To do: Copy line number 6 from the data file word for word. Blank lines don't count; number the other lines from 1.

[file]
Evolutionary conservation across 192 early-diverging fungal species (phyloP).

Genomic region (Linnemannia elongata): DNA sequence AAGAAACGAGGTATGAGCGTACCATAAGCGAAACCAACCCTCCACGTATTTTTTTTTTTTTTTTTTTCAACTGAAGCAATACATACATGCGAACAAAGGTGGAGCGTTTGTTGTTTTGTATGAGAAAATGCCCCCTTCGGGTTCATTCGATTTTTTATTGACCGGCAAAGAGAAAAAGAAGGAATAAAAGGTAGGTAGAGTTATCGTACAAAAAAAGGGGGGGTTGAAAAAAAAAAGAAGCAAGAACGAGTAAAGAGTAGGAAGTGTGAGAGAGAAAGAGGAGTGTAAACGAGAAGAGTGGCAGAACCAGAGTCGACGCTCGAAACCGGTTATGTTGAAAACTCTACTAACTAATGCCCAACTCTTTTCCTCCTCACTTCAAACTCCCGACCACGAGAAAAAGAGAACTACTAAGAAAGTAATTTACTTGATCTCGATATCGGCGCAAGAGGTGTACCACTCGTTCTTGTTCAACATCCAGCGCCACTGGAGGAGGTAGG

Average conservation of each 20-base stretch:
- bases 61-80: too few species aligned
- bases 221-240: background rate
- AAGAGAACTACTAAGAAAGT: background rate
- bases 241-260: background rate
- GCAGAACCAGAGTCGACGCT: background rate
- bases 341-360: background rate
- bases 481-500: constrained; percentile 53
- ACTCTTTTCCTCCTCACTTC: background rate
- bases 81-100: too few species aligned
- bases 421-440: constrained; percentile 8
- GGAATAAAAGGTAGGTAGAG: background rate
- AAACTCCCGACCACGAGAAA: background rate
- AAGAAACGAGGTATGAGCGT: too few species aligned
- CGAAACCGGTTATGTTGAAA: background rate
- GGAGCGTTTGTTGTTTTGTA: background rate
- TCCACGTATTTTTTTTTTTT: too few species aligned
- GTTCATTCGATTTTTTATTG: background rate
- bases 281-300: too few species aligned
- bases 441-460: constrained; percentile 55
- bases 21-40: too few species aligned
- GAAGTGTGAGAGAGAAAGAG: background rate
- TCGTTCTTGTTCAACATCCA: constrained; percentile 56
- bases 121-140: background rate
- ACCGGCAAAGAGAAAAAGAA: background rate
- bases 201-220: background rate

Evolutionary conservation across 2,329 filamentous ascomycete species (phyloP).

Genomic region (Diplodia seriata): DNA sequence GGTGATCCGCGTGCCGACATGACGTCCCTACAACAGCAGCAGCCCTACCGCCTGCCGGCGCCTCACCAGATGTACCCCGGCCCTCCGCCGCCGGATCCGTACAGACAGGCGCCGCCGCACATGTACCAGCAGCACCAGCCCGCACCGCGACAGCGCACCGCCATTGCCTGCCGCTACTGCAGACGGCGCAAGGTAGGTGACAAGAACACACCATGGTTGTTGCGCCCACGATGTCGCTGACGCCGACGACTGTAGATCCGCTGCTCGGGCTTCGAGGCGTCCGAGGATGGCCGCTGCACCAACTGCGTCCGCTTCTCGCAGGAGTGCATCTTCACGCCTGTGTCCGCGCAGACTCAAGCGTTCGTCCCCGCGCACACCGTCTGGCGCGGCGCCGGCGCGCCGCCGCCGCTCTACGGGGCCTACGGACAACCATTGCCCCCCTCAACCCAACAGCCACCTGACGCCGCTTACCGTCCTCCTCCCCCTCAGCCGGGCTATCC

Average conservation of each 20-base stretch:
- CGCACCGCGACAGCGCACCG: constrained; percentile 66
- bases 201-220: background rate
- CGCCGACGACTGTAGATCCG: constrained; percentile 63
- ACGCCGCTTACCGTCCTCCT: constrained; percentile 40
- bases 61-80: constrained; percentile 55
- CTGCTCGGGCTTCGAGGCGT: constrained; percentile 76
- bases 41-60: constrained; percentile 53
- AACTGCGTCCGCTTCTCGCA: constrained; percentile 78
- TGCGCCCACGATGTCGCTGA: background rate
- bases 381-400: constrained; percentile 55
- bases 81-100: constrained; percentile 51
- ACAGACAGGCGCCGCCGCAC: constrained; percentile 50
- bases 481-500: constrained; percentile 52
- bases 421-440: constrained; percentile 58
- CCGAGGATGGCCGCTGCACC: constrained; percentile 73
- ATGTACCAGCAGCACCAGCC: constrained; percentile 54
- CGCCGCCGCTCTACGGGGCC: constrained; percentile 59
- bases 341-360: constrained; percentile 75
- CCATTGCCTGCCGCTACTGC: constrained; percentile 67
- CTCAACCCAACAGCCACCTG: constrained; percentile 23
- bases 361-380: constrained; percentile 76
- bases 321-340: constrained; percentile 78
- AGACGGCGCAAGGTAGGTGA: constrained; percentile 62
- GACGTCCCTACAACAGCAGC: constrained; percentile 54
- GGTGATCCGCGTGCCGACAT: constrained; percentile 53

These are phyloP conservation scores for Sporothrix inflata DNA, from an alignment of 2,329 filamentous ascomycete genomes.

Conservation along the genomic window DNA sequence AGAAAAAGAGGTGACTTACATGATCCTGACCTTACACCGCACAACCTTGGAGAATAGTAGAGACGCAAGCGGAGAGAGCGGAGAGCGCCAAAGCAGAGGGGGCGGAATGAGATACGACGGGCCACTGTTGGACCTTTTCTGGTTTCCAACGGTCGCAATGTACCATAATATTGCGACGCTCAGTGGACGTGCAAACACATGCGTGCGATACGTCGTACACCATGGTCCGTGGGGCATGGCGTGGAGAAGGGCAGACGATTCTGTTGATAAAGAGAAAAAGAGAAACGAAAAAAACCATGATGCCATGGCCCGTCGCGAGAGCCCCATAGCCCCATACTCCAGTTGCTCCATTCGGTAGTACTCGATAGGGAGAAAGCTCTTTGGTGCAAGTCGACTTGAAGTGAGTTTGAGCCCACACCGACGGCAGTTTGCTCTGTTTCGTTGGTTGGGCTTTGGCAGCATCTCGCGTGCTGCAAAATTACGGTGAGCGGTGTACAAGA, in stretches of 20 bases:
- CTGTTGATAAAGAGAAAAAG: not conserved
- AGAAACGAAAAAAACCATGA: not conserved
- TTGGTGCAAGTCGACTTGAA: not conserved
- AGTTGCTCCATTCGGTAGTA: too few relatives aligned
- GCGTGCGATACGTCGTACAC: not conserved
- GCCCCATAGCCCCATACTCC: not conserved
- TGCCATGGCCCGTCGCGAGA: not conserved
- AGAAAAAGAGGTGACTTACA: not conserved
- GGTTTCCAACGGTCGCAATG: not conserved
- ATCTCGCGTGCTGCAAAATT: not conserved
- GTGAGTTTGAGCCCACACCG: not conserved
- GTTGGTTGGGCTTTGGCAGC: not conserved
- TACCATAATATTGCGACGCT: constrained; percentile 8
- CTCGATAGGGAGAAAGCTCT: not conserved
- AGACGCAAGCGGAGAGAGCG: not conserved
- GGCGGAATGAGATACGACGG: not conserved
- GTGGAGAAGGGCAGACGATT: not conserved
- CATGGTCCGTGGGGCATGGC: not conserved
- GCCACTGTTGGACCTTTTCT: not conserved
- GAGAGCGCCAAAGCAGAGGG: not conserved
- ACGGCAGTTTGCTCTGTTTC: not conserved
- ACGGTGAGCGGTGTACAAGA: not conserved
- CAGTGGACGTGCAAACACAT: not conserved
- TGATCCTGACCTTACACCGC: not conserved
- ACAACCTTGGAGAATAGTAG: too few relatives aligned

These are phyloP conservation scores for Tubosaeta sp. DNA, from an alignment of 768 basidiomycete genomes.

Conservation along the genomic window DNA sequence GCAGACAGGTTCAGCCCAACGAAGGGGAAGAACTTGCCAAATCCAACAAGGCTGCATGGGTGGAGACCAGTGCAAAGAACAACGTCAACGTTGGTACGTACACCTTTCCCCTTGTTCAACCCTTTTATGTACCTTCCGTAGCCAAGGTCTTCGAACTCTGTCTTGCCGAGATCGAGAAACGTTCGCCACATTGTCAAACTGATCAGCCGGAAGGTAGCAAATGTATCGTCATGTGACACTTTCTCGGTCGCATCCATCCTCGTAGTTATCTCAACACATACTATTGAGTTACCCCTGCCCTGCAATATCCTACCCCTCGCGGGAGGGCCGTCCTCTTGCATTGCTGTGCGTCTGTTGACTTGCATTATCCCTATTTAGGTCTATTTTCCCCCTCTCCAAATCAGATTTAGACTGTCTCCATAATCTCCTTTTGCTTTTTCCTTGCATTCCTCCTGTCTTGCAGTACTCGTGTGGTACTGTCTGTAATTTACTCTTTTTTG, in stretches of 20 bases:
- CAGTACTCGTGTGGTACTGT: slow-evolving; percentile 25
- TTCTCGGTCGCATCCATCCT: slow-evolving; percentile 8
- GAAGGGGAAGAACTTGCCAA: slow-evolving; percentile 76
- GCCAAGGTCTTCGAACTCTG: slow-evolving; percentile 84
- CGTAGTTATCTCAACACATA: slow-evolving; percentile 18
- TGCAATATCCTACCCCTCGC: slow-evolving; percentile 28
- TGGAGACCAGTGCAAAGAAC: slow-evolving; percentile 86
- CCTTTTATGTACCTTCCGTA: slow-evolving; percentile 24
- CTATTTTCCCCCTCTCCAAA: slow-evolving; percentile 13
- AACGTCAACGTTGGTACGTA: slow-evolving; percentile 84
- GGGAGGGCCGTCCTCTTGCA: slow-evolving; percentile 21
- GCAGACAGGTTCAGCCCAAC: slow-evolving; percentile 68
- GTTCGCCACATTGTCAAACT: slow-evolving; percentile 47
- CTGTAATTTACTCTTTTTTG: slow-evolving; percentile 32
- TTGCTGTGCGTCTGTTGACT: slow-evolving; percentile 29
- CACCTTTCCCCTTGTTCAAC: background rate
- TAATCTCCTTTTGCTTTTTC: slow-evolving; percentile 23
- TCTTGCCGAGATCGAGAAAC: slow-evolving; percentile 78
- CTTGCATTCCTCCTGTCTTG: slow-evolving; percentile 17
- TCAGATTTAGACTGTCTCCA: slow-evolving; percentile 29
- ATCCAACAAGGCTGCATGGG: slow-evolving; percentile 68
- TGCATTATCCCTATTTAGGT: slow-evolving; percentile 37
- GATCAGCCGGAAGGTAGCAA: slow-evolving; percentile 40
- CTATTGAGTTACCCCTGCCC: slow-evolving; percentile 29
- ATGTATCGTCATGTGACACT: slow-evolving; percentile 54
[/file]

- AAGAGAACTACTAAGAAAGT: background rate